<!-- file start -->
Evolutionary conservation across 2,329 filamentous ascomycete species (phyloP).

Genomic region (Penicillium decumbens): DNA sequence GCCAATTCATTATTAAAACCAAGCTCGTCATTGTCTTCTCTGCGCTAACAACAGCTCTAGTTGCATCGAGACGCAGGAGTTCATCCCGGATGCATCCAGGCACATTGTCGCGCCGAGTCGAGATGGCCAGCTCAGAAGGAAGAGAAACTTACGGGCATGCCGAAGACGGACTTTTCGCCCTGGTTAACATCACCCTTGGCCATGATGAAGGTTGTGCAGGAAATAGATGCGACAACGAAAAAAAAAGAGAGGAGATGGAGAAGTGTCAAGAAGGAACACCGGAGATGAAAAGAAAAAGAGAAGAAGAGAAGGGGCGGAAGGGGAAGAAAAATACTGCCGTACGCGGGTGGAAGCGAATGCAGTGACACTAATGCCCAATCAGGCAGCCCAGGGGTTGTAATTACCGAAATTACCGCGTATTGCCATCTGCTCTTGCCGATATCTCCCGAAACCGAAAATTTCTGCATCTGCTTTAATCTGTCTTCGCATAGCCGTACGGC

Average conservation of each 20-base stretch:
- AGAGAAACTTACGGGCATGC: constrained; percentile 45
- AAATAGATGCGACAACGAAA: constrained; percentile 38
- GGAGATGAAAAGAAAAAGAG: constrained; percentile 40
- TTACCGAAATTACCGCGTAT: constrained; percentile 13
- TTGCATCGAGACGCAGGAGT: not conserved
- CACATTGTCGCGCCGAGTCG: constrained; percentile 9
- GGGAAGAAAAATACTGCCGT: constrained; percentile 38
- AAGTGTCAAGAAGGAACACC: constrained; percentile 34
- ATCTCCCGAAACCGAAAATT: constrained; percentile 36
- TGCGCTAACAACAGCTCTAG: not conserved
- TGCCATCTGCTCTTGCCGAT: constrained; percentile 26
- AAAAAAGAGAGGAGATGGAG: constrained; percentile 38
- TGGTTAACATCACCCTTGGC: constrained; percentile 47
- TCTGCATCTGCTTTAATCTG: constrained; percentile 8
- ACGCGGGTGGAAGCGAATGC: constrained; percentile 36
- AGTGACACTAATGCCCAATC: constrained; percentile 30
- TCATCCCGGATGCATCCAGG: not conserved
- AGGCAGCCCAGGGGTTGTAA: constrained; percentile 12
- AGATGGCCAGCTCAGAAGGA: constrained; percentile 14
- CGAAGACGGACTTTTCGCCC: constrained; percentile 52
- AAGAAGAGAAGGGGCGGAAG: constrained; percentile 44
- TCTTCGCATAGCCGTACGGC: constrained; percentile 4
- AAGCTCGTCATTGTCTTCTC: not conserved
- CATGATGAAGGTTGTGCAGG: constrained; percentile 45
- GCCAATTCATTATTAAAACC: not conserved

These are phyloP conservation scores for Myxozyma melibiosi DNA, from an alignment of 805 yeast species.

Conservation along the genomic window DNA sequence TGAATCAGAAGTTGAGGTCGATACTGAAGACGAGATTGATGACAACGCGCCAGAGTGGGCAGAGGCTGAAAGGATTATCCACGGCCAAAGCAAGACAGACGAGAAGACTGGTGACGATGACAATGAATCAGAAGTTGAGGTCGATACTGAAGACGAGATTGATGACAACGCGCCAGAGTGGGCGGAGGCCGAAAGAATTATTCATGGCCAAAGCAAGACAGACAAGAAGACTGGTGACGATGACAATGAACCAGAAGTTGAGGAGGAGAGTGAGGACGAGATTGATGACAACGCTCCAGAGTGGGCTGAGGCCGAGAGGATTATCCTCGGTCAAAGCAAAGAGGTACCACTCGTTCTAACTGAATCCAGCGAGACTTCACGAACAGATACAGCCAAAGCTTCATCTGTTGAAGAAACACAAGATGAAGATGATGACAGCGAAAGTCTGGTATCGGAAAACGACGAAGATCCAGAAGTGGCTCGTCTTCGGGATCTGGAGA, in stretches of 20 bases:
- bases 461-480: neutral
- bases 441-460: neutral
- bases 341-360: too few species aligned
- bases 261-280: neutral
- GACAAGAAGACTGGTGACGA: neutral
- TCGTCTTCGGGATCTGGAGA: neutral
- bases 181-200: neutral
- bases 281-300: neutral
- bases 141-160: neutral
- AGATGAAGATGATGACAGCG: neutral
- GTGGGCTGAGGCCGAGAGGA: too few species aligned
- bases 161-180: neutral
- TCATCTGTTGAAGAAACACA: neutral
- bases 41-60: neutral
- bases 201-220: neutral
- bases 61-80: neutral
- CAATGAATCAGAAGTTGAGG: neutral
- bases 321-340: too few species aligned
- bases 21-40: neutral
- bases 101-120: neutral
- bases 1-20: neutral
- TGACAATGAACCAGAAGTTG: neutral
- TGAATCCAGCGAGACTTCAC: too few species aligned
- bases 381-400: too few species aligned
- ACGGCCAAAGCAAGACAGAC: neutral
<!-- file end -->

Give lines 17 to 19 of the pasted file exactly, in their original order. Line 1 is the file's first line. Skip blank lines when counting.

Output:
- TCTGCATCTGCTTTAATCTG: constrained; percentile 8
- ACGCGGGTGGAAGCGAATGC: constrained; percentile 36
- AGTGACACTAATGCCCAATC: constrained; percentile 30